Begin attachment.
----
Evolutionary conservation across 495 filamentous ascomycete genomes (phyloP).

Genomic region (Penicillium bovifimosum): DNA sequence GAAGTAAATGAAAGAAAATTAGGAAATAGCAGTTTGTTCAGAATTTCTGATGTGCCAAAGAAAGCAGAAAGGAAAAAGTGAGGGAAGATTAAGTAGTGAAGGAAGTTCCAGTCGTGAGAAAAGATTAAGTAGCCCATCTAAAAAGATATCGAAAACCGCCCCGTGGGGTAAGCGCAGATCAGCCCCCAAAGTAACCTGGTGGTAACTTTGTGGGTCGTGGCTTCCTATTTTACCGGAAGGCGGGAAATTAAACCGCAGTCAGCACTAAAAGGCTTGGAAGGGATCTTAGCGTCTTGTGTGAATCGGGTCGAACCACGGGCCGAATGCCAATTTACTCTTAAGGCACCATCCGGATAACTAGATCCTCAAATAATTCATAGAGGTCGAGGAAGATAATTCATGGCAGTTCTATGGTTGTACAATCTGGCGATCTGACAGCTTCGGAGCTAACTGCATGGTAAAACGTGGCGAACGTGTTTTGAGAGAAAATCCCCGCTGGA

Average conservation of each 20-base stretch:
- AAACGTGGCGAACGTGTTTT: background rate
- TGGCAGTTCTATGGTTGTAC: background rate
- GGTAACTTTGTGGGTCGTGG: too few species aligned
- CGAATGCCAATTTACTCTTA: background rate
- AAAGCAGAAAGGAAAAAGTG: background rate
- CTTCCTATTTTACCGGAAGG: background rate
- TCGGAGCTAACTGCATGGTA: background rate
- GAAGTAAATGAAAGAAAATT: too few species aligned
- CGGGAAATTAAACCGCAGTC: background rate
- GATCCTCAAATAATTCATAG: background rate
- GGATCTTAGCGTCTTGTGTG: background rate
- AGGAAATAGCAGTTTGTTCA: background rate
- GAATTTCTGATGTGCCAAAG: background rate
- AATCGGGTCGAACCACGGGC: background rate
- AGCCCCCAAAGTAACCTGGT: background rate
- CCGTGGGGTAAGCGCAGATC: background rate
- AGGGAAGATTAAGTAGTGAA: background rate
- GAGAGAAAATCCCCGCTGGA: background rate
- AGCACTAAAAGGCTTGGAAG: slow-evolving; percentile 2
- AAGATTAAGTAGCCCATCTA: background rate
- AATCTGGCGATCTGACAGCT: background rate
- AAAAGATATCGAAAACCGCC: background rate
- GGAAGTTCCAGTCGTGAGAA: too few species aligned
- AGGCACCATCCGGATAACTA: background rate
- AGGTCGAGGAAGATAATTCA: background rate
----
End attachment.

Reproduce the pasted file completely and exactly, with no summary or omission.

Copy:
Evolutionary conservation across 495 filamentous ascomycete genomes (phyloP).

Genomic region (Penicillium bovifimosum): DNA sequence GAAGTAAATGAAAGAAAATTAGGAAATAGCAGTTTGTTCAGAATTTCTGATGTGCCAAAGAAAGCAGAAAGGAAAAAGTGAGGGAAGATTAAGTAGTGAAGGAAGTTCCAGTCGTGAGAAAAGATTAAGTAGCCCATCTAAAAAGATATCGAAAACCGCCCCGTGGGGTAAGCGCAGATCAGCCCCCAAAGTAACCTGGTGGTAACTTTGTGGGTCGTGGCTTCCTATTTTACCGGAAGGCGGGAAATTAAACCGCAGTCAGCACTAAAAGGCTTGGAAGGGATCTTAGCGTCTTGTGTGAATCGGGTCGAACCACGGGCCGAATGCCAATTTACTCTTAAGGCACCATCCGGATAACTAGATCCTCAAATAATTCATAGAGGTCGAGGAAGATAATTCATGGCAGTTCTATGGTTGTACAATCTGGCGATCTGACAGCTTCGGAGCTAACTGCATGGTAAAACGTGGCGAACGTGTTTTGAGAGAAAATCCCCGCTGGA

Average conservation of each 20-base stretch:
- AAACGTGGCGAACGTGTTTT: background rate
- TGGCAGTTCTATGGTTGTAC: background rate
- GGTAACTTTGTGGGTCGTGG: too few species aligned
- CGAATGCCAATTTACTCTTA: background rate
- AAAGCAGAAAGGAAAAAGTG: background rate
- CTTCCTATTTTACCGGAAGG: background rate
- TCGGAGCTAACTGCATGGTA: background rate
- GAAGTAAATGAAAGAAAATT: too few species aligned
- CGGGAAATTAAACCGCAGTC: background rate
- GATCCTCAAATAATTCATAG: background rate
- GGATCTTAGCGTCTTGTGTG: background rate
- AGGAAATAGCAGTTTGTTCA: background rate
- GAATTTCTGATGTGCCAAAG: background rate
- AATCGGGTCGAACCACGGGC: background rate
- AGCCCCCAAAGTAACCTGGT: background rate
- CCGTGGGGTAAGCGCAGATC: background rate
- AGGGAAGATTAAGTAGTGAA: background rate
- GAGAGAAAATCCCCGCTGGA: background rate
- AGCACTAAAAGGCTTGGAAG: slow-evolving; percentile 2
- AAGATTAAGTAGCCCATCTA: background rate
- AATCTGGCGATCTGACAGCT: background rate
- AAAAGATATCGAAAACCGCC: background rate
- GGAAGTTCCAGTCGTGAGAA: too few species aligned
- AGGCACCATCCGGATAACTA: background rate
- AGGTCGAGGAAGATAATTCA: background rate